AGEC 416. Agricultural Law and Economics. (3) I, II. The legal framework for decision making by farm firms, families, and individuals; liabilities, real and personal property, contracts, uniform commercial code, organization of farm firms, intergeneration property transfers, water law, fence law, federal and state regulatory power, insurance, income tax, and social security. Three hours rec. a week. Pr.: ECON 110 and junior standing.
AGEC 420. Commodity Futures. (3) I, II. This course is designed to introduce students to the purpose, operation, and use of commodity futures and options markets. The objectives are to: (1) understand why futures exchanges and commodity futures contracts exist; (2) understand and be able to forecast basis; (3) understand hedging and be able to design hedging strategies for various commodity producers and users; (4) understand both put and call options and their potential use in a commodity risk management program; and (5) understand the usefulness and shortcomings of fundamental and technical analysis. Pr.: AGEC 120.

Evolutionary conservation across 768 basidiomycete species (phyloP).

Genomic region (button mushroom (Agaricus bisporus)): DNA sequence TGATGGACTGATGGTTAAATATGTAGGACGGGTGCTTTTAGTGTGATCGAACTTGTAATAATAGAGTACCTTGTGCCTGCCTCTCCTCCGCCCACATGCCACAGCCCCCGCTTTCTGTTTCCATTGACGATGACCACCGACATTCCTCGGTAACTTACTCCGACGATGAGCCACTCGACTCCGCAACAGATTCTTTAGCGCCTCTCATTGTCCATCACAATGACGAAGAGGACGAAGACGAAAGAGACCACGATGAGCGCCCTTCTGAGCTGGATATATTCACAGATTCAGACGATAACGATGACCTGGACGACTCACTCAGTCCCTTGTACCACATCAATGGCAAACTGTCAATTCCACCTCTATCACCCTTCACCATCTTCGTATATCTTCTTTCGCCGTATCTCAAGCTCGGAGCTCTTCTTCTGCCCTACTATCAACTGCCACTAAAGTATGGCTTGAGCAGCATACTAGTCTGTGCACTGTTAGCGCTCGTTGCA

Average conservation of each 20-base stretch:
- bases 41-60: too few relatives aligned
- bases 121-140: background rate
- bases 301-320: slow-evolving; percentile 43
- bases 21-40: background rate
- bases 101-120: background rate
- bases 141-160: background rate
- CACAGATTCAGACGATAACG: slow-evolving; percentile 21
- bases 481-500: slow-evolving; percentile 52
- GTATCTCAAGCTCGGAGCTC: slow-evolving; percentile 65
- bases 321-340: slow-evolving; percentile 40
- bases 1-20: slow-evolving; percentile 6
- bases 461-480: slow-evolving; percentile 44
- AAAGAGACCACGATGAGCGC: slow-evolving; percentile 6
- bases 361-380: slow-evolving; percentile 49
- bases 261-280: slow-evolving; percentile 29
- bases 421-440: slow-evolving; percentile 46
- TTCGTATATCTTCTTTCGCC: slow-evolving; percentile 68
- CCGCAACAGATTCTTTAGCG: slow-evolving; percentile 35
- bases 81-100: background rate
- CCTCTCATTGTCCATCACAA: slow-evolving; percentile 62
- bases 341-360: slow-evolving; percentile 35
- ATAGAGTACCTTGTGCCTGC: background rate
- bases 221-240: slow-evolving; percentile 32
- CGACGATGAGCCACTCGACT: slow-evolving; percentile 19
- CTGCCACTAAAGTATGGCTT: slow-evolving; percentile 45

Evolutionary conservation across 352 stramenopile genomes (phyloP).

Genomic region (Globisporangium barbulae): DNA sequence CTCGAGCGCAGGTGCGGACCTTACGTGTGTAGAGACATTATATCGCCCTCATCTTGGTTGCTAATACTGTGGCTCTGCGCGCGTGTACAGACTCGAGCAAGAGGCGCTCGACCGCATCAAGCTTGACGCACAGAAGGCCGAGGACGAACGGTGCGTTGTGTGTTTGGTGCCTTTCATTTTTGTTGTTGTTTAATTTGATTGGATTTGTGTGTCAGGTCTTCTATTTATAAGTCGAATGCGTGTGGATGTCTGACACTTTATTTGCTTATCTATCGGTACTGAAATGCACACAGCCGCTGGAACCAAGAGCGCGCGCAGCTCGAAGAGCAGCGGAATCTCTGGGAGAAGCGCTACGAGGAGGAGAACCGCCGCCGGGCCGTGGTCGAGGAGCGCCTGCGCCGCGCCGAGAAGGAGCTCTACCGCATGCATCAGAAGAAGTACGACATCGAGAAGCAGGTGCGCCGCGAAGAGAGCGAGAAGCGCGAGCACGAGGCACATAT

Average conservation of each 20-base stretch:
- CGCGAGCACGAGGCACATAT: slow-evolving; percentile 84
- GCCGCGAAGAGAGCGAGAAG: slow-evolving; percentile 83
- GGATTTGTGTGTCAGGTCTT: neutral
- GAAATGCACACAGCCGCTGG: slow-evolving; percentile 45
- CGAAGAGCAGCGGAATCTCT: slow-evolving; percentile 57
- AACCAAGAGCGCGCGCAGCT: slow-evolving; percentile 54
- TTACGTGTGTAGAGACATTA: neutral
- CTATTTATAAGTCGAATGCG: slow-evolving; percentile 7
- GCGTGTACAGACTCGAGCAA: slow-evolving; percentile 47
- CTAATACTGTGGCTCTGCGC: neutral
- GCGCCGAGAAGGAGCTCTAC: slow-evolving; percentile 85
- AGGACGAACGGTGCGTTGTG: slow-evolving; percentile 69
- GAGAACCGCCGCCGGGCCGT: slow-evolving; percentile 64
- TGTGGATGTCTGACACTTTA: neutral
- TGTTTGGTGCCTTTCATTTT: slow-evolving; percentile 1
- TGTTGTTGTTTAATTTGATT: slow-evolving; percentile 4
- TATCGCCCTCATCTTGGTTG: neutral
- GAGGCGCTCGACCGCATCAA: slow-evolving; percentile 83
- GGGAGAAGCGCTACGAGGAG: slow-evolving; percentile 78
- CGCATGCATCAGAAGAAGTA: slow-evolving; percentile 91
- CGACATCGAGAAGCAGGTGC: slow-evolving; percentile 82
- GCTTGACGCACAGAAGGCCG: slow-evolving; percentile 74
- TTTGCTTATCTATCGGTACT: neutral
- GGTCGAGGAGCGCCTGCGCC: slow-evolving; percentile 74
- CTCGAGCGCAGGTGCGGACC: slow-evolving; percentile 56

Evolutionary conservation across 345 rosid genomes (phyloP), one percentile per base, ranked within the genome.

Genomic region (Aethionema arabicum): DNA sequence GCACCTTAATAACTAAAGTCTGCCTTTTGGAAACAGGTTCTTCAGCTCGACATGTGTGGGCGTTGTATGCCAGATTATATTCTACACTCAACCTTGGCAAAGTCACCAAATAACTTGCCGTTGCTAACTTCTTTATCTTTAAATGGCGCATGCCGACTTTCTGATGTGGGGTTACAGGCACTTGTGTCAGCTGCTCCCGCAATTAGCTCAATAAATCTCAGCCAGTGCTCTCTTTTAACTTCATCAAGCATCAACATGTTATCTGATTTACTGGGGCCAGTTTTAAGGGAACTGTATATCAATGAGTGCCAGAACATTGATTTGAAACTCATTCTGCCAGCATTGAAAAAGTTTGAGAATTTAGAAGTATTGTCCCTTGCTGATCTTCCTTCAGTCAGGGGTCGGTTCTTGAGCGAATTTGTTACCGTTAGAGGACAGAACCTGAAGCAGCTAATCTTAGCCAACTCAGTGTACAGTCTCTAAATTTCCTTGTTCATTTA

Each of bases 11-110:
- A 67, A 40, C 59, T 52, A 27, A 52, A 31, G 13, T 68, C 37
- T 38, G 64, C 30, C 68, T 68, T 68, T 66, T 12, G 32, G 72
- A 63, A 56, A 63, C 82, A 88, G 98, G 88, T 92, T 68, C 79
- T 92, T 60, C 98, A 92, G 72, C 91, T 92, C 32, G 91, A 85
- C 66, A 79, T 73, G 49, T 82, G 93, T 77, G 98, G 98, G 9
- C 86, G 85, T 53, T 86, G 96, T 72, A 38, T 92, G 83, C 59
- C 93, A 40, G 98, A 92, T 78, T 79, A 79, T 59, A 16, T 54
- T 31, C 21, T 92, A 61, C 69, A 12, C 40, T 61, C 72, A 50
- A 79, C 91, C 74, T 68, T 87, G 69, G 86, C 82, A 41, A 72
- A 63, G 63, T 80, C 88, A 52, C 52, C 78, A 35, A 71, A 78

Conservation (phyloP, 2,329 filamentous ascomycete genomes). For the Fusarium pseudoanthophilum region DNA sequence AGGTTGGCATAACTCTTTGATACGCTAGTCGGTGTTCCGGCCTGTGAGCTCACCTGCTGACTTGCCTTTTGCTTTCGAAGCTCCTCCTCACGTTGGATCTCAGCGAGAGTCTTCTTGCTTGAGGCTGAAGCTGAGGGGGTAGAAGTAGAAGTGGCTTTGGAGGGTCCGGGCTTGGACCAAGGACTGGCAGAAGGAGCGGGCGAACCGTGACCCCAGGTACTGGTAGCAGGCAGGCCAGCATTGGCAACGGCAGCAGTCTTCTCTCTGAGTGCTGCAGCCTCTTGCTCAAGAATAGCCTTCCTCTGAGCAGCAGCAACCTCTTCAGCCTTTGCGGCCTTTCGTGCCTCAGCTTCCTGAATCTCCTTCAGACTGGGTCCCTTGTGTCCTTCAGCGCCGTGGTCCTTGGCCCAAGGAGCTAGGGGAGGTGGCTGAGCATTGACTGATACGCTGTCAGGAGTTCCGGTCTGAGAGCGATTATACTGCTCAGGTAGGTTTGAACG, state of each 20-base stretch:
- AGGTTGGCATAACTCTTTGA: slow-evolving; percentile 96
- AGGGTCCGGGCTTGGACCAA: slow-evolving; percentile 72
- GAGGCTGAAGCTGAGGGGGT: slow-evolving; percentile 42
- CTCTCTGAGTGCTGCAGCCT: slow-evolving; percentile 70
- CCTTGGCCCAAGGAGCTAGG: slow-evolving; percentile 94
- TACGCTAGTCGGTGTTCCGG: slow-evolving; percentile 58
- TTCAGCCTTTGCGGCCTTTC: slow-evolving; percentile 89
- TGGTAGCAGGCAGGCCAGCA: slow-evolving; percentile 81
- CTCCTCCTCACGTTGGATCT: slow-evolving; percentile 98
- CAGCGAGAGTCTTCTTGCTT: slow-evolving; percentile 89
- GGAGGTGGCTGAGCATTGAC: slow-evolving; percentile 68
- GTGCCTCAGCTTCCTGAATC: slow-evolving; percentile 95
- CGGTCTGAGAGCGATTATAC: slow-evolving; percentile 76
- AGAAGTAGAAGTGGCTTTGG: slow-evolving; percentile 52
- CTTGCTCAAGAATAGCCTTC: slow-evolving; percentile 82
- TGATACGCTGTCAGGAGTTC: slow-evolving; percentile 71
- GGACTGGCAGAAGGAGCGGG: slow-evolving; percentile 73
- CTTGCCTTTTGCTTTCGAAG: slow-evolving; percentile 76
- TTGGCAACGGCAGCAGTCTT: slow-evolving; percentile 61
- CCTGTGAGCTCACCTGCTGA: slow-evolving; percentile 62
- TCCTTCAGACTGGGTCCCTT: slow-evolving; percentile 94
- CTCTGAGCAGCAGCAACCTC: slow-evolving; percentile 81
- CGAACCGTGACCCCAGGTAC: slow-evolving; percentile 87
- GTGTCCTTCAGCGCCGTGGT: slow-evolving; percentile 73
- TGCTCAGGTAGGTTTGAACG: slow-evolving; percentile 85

AGEC 441. Agricultural Economics and Agribusiness Seminar. (Var.) Seminars of special interest will be offered upon sufficient demand in selected areas relating to agricultural economics and agribusiness or competitive teams qualifying for academic credit.
AGEC 445. Agribusiness Internship. (1-3) I, II, S. Approved and supervised work-study programs in various areas of agribusiness. Project reports required. Pr.: Junior standing and prior departmental approval.
AGEC 450. Agricultural Economics and Agribusiness Problems. (Var) I, II, S. Pr.: Consent of the instructor.
AGEC 490. Computer Applications in Agricultural Economics and Agribusiness. (2) I, II. Applications of microcomputers to problems in agricultural economics and agribusiness. Emphasis on budgeting, cash flow, record keeping, financial analysis, statistical analysis, linear programming, and data analysis. Two hours rec. a week. Pr.: AGEC 105, AGEC 120 or ECON 120, and MATH 100.